Some Useful Methods of Flexibility Training

Definition, Purpose, and Duration

Definition
Flexibility training is focused on increasing the joint mobility, the flexibility of muscles, and reduction of the muscular tension. When performed as a segment of a class, it usually takes place in conjunction with a post-aerobic cool-down, or the final relaxation segment. Some common flexibility-based classes include fitness stretching and yoga. Some classes, such as yoga, promote a blend or combination of muscular strength and flexibility.

Purpose
Flexibility training is very efficient in improving joint mobility. If you have adequate as well as balanced flexibility it can lead to reduction of the the risk of injuries and may also help in enhancing the physical performance.

Duration
The amount of lime spent focusing on flexibility training will be dependent upon the focus and goals of the class. The time allotment may vary from as few as 8-10 minutes (near the end of a cardiorespiratory training session) to an entire 60-minute stretching class.

Common Methods of Stretching

Static Stretches
Static stretching involves placing the targeted muscle or muscles in an elongated position and holding on to that position. Individuals are recommended to perform 1-4 repetitions for each stretch holding for 20-55 seconds. In a group exercise setting I repetition may be appropriate, due to time allocation, to target all the major muscle and tendon groups.

Dynamic Stretching/Full Range of Motion
Dynamic stretching involves stretching with full movement. These stretches range in intensity from  limbering  and a controlled movement to a forceful one. For the purposes of group exercise, the focus should be on multiple repetitions of a controlled movement, ideally contracting the antagonistic muscle while slowly moving through the end range of motion.

Proprioceptive Neuromuscular Facilitation (PNF) Stretches
PNF stretches involve active contraction of the muscle before stretch (often referred to as the contract/release method). PNF stretching has been shown to be as effective or more effective than static stretching. To properly perform most PNF stretches, outside assistance is needed. Some stretches can be achieved with the use of a towel or stretching strap, but in most cases a trained assistant or physical therapist is needed. For this reason, PNF stretching is not often used in the group exercise environment.

Special Considerations

Intensity
Stretch to the end of the range of motion or to the point of tension. Never stretch past the point of discomfort or to. the point of pain, which may result in microscopic tears in the stretching muscle.

Speed and Control
Dynamic stretches, when performed too forcefully or quickly, become ballistic. This type of movement may induce the stretch reflex mechanism that shortens rather than lengthens the muscle to be stretched. In addition, ballistic stretches increase the risk of injury and should be avoided for the general fitness population. However, ballistic stretching may be more appropriate for individuals who are participating in sports involving ballistic movements.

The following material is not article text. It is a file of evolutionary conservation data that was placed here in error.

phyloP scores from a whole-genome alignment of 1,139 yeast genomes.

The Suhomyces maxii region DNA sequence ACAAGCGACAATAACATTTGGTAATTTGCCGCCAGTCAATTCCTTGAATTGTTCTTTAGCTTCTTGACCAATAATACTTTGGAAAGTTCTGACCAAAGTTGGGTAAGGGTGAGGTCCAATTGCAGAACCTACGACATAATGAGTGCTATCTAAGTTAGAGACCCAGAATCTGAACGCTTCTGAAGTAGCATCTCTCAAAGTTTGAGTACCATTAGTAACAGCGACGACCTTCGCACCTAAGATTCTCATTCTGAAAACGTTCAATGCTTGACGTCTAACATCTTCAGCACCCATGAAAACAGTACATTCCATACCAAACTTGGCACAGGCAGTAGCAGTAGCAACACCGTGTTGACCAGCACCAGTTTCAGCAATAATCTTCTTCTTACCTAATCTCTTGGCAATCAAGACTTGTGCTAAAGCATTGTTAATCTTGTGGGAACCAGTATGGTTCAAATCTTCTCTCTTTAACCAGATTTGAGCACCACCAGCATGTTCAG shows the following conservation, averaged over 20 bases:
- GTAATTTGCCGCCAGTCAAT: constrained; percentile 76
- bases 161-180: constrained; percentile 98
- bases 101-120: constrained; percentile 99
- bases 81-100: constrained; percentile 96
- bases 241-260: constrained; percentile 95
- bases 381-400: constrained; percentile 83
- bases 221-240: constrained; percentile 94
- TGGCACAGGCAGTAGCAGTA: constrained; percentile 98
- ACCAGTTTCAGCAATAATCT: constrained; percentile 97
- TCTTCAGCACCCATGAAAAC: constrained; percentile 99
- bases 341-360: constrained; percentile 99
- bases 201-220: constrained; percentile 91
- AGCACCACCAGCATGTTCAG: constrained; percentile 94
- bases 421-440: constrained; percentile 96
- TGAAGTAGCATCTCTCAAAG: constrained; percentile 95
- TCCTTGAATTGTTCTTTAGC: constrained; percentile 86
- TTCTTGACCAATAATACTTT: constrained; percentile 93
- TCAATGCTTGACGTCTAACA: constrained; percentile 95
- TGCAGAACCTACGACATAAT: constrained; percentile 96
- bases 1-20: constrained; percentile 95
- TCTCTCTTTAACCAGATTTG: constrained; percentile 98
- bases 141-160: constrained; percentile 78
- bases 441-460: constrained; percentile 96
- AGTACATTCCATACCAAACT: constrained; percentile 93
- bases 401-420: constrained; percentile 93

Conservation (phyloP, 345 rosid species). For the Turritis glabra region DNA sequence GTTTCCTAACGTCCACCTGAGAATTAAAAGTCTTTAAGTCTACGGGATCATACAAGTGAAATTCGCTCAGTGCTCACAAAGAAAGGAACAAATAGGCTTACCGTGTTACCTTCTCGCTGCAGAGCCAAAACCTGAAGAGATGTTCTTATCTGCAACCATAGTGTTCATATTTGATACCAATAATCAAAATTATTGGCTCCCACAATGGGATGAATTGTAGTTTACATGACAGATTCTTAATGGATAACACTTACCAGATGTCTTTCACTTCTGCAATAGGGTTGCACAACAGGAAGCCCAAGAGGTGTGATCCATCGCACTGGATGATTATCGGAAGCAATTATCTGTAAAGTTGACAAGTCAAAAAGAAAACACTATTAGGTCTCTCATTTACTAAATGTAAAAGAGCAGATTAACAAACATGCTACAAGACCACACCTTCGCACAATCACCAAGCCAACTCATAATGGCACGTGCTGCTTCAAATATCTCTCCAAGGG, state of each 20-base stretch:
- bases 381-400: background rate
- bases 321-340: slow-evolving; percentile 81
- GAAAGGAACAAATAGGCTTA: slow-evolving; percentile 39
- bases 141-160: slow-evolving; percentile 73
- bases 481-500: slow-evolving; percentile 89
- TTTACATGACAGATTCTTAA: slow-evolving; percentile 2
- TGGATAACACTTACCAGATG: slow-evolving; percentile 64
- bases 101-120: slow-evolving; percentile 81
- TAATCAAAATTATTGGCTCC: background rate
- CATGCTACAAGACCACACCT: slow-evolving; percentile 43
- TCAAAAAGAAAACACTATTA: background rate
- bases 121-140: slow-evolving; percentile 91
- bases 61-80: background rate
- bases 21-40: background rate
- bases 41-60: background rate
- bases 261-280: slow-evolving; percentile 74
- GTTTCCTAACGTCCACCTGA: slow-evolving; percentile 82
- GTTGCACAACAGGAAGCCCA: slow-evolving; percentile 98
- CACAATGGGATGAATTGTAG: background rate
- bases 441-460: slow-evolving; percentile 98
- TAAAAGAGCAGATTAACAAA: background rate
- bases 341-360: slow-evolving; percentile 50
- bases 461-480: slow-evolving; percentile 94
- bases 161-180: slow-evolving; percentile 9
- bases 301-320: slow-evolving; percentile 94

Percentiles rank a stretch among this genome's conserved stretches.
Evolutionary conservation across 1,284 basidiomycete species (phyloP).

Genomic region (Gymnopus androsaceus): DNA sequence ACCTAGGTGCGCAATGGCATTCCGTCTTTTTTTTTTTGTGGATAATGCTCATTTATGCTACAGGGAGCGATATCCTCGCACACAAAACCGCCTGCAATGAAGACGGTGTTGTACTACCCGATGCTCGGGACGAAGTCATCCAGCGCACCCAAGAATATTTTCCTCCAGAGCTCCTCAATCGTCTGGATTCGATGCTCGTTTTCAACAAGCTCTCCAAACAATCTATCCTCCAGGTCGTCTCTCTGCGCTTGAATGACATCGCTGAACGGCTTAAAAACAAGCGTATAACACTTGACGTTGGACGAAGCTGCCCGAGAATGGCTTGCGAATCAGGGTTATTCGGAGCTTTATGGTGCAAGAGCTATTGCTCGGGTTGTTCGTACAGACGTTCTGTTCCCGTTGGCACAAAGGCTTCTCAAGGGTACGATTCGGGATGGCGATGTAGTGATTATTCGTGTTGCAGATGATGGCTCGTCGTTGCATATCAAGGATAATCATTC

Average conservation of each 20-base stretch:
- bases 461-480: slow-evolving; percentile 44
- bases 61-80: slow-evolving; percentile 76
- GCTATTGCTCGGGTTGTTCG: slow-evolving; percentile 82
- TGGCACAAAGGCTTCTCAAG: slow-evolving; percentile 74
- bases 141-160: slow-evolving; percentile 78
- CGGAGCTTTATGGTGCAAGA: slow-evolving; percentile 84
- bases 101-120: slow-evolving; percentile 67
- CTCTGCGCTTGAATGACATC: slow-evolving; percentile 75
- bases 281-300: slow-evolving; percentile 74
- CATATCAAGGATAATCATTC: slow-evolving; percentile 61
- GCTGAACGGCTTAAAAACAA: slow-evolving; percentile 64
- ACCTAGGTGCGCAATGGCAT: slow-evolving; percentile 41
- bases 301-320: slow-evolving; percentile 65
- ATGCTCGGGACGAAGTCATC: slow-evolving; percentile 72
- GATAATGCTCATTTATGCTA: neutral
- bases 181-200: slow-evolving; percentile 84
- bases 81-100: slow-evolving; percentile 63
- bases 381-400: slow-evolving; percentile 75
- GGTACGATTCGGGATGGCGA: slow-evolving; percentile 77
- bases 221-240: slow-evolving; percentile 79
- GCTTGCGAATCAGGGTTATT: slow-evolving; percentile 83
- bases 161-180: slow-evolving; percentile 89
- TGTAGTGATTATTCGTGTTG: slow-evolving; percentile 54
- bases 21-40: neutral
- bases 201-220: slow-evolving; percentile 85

Range of Motion
Stretch a muscle through its available range of motion. Stretching beyond the muscle’s current range of motion can result in injury to the connective tissue and supporting structures.

Body Temperature
Ideally, there should be a noticeable increase in muscle or body core temperature, whether induced by previously performed exercises or external factors (e.g., clothing or room temperature), prior to performing flexibility work.

Sample Exercises

sample stretching exercises

Common Upper Body Stretches

• Pectorals/ Anterior Deltoids
Level l: Standing-hands behind head
Level II: Seated-hands behind back

• Upper Back/Mid-Trapezius/Rhomboids/Posterior Deltoids
Level l: Standing-upper back stretch
Level II: Seated-hug knees

• Triceps
Level I: Standing-support hand is in front of body
Level II: Seated-hand behind head

• Neck
Level I: Standing-ear to shoulder
Level II: Seated-ear to shoulder, opposite arm extended down Common Middle Body Stretches

• Low Back
Level I: Standing-spinal flexion with hands supporting
Level II All-fours position-cat stretch

• Latissimus Dorsi
Level I: Standing-one arm overhead
Level II: Kneeling-extended seal

• Obliques
Level I: Standing-single arm overhead reach
Level II: Supine-spinal rotation

• Rectus Abdominis
Level I: Standing-both arms overhead reach
Level II: Prone-modified cobra

Common Lower Body Stretches

• Hamstrings
Level I: Standing-single leg sit back
Level II: Supine-single leg lift

• Quadriceps
Level I: Standing-modified lunge
Level II: Standing-bent knee hand holds foot

• Hip Abductors
Level I: Standing-leg crosses behind
Level II: Seated-bent knee cross

• Hip Adductors
Level I: Standing-side lunge
Level II: Seated-bent knee butterfly

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